Don Ebert, Director of Coaching of the Irvine Strikers, explained why his club decided to enter the U.S. Soccer league for U-16 and U-18 boys while other Southern California clubs initially balked.
"The biggest benefit is we will let players rest and stop killing players like we were killing them," Ebert says. "I was getting really concerned. We were spiraling out of control."
Academy players will not participate in ODP nor State Cups. And teams will be limited in participating in showcase tournaments and simultaneously competing in different leagues.
"I'm as guilty as any one else," Ebert says. "We were all chasing the same race and feeling we'll be left behind if we don't do every showcase and if we don't go here, and we don't do that, and throw in a trip overseas. And throw in ODP, and they want them to do five-hour training sessions. We had lost control."
If the swift Academy launch left details unanswered, especially regarding the amount of travel required and costs, Ebert appreciates that the Federation has taken the initiative.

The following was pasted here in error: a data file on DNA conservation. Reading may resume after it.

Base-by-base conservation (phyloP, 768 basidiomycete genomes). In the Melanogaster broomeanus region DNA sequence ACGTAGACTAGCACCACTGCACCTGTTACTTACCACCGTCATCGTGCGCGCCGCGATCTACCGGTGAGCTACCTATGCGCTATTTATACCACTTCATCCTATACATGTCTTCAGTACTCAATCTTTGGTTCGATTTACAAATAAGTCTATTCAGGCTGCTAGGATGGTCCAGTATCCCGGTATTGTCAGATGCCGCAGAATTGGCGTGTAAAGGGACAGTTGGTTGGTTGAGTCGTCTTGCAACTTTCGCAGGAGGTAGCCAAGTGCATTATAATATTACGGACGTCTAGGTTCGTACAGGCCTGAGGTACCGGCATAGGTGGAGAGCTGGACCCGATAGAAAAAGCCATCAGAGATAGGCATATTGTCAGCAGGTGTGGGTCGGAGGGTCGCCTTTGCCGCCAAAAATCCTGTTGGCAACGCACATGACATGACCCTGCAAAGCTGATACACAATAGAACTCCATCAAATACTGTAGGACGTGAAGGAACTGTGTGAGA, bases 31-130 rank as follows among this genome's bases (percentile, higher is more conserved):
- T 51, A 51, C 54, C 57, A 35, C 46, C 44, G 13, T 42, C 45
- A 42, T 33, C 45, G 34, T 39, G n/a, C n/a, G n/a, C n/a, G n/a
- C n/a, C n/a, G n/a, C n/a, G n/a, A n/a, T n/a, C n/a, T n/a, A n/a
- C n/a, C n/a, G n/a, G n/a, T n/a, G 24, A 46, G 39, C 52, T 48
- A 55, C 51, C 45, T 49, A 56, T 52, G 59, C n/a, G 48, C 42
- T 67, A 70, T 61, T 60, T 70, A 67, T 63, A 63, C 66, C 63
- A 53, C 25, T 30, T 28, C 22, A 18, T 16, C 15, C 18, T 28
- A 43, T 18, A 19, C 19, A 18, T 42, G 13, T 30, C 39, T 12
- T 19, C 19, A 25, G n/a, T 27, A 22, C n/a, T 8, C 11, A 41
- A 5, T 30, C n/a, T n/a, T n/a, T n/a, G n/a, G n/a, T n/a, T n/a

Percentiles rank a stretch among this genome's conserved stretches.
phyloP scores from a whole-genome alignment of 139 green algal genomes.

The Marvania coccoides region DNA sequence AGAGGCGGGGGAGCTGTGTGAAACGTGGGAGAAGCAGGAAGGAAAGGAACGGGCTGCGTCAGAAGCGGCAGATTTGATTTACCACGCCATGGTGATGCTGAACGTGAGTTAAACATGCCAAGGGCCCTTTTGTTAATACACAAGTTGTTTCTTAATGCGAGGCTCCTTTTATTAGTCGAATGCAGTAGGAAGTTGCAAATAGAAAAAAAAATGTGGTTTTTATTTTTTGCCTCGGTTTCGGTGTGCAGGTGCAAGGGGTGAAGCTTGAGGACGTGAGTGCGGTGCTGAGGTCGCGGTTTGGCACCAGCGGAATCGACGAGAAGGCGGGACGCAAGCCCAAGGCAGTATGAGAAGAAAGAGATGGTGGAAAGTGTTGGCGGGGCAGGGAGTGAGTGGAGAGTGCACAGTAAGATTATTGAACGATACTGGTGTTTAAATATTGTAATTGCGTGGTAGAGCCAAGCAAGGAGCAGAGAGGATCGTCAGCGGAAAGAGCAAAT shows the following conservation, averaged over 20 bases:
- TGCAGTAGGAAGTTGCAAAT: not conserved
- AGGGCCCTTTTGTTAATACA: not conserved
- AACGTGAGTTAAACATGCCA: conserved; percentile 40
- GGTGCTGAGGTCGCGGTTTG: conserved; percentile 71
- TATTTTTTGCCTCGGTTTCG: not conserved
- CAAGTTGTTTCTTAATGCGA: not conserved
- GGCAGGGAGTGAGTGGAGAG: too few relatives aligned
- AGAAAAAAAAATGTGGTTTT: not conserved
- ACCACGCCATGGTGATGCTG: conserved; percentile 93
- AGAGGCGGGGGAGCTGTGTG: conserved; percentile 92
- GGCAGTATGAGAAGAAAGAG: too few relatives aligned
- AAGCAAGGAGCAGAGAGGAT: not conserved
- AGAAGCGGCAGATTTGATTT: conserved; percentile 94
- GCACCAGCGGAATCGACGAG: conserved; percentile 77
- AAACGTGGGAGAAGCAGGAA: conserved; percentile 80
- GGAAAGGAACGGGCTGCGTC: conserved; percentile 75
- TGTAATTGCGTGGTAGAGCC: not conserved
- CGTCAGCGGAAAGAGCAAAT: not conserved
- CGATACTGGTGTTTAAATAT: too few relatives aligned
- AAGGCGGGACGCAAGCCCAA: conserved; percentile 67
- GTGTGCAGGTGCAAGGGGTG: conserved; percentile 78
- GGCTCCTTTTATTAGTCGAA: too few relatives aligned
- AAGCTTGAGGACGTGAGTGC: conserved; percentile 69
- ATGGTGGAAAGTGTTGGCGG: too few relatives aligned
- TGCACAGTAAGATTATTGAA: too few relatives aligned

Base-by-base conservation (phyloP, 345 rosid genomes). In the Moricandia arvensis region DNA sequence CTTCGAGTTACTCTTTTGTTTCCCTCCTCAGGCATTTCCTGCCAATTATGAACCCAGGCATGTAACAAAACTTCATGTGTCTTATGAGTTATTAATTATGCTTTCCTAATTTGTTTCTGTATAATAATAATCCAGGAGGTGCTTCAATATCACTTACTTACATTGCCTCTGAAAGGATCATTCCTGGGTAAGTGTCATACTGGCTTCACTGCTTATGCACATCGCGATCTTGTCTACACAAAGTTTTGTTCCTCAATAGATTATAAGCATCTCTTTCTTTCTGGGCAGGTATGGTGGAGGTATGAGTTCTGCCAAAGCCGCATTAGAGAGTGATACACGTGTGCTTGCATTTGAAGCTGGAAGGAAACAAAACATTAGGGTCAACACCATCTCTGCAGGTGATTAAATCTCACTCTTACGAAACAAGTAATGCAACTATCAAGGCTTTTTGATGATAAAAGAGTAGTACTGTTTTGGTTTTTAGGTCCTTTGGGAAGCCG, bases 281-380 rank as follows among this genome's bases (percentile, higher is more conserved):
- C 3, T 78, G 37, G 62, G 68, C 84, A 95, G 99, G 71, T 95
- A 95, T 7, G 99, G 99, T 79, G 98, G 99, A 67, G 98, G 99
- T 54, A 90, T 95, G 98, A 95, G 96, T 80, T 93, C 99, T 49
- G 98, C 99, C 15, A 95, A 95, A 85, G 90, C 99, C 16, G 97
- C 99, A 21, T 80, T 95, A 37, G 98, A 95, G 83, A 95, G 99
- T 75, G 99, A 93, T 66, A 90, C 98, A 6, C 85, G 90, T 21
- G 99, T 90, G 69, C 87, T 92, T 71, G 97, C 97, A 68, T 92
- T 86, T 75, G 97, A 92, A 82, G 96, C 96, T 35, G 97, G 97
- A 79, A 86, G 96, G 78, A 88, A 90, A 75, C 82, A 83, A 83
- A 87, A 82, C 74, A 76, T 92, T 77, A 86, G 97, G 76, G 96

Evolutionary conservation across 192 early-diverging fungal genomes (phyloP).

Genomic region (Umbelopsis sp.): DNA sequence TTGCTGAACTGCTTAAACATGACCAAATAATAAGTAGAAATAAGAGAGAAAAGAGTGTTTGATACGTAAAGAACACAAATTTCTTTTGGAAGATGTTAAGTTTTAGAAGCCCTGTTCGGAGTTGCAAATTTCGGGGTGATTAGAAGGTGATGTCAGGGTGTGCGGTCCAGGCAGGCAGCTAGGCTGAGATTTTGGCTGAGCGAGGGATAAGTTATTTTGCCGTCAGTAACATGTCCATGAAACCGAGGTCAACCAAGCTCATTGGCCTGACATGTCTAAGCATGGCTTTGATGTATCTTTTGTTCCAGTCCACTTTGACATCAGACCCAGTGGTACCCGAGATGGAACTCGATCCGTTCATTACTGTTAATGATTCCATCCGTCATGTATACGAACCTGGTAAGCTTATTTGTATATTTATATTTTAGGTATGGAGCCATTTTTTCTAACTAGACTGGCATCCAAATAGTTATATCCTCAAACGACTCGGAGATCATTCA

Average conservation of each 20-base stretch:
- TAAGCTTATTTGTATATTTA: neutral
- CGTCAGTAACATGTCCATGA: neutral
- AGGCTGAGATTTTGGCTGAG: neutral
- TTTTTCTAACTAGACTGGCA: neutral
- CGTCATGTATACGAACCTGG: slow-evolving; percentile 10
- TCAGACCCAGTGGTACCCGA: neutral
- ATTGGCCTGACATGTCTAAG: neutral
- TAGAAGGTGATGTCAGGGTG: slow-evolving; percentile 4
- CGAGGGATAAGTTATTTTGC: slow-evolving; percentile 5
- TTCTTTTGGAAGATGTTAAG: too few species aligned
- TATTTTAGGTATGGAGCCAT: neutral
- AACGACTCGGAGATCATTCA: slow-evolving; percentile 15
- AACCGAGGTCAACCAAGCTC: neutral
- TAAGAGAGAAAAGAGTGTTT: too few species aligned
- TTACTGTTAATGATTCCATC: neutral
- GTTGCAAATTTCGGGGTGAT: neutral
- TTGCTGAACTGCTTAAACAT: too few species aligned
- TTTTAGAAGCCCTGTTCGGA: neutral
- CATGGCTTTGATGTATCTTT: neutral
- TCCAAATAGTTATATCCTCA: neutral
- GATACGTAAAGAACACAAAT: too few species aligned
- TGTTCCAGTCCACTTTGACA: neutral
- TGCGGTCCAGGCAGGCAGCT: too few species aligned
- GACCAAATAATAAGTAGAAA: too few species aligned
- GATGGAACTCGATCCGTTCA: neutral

"You gotta start somewhere," he says. "And you know, they did. If we can figure out how to fund it properly and make it viable for all the kids, rich and poor, then we really got something going. I'm willing to put some faith in that they'll get there."
Circumventing ODP for national team player identification appeals greatly.
"I have been totally anti-ODP for the elite, elite players," says Ebert, citing the fact that even his players who had already been chosen for the national pool were forced to attend more and more state and regional ODP events. "I've never liked the system of how our players got to the national teams.
"If they get after it and look at the players in the Academy and see them first hand - I like that. I don't think we'll miss as many players as we have in the past."
(This article originally appeared in the August 2007 issue of Soccer America magazine.)